by vtsnowedin
(Bloomberg) -- The U.S. solidified its status as an energy producer by posting the first full month as a net exporter of crude and petroleum products since government records began in 1949.

The nation exported 89,000 barrels a day more than it imported in September, according to data from the Energy Information Administration Friday. While the U.S. has previously reported net exports on a weekly basis, today’s figures mark a key milestone that few would have predicted just a decade ago, before the onset of the shale boom.

President Donald Trump has touted American energy independence, saying that the nation is moving away from relying on foreign oil. While the net exports show decreasing reliance on imports, the U.S. still continues to buy heavy crude oil from other nations to meet the needs of its refineries. It also buys refined products when they are available for a lower cost from foreign suppliers.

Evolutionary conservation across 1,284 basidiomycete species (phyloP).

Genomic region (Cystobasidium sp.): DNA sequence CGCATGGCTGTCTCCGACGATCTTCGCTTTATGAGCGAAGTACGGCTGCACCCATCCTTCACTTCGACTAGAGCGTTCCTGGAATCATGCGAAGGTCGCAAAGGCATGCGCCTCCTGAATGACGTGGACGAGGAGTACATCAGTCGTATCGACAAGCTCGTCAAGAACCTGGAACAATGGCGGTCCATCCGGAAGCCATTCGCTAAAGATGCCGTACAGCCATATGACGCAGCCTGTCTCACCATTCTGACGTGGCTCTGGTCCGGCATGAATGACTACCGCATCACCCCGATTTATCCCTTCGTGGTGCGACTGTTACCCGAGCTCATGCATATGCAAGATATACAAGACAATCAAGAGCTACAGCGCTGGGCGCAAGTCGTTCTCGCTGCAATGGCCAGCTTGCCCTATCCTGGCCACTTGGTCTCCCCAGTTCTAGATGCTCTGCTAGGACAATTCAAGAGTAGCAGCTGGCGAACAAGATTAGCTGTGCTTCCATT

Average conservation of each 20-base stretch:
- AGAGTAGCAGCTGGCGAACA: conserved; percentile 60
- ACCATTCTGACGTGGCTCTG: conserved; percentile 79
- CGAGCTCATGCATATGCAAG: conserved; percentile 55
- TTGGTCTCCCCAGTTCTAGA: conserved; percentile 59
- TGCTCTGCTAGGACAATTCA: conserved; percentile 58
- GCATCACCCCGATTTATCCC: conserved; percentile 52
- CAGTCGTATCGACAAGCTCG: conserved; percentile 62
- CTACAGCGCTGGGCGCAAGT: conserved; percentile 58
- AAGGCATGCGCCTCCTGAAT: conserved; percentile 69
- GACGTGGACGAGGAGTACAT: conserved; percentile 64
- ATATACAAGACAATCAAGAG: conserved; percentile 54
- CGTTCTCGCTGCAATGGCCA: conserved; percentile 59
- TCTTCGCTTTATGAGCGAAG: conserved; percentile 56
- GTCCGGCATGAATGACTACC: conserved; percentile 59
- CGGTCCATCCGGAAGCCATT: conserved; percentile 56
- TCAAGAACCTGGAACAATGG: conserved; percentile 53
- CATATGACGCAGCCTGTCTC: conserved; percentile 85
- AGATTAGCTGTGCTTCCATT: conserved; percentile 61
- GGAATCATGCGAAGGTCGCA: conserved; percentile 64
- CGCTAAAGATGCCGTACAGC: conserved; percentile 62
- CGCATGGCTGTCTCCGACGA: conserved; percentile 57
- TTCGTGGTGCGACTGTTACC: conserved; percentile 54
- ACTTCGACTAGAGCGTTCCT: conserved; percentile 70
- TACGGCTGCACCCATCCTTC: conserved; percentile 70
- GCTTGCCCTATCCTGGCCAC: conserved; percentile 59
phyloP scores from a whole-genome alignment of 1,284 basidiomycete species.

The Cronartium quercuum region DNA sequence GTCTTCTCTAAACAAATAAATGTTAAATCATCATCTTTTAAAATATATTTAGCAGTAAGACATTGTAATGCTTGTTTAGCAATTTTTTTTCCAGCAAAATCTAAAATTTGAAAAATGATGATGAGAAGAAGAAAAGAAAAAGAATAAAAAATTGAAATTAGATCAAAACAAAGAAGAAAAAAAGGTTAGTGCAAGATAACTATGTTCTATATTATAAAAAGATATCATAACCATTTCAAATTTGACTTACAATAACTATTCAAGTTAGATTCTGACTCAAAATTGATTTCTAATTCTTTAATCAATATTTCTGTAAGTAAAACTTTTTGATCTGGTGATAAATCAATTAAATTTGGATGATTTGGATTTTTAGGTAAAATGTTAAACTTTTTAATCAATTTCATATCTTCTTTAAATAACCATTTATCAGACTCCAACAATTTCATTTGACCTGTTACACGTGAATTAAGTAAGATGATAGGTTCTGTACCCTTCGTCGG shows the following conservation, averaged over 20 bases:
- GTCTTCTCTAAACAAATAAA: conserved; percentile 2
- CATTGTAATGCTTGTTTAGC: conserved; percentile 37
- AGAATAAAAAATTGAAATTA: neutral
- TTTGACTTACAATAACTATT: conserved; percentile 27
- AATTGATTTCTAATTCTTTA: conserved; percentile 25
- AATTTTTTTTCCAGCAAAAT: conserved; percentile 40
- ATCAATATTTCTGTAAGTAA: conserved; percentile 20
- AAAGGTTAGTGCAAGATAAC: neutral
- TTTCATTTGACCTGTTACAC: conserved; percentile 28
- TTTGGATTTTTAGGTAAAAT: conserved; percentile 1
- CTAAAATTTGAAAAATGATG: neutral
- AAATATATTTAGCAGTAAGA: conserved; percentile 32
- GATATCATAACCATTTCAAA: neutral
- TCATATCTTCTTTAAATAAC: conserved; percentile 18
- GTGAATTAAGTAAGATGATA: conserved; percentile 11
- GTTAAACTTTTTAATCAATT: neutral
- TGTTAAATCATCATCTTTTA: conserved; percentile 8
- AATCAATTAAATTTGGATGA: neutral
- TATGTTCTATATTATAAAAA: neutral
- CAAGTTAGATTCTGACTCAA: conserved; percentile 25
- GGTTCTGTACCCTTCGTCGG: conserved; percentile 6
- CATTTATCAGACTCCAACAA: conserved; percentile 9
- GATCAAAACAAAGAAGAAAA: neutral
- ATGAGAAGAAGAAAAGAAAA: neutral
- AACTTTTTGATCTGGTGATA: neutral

“The U.S. return to being a net exporter serves to remind how the oil industry can deliver surprises -- in this case, the shale oil revolution - that upend global oil prices, production, and trade flows,” said Bob McNally, a former energy adviser to President George W. Bush and president of the consulting firm Rapidan Energy Group.

Article continues.
https://finance.yahoo.com/news/u-posts- ... 03996.html
If you read further you find the Texas frackoil producers are predicting a decline in just a year or so. But if we can be a net exporter today with gas at $2.75 a gallon I'm sure we can be energy independent if needed by just raising gas prices up into the $4 to $5 range.

Re: THE Demand Destruction Thread Pt. 2

Unread postPosted: Sat 30 Nov 2019, 15:35:40
by Outcast_Searcher
vtsnowedin wrote:
(Bloomberg) -- The U.S. solidified its status as an energy producer by posting the first full month as a net exporter of crude and petroleum products since government records began in 1949.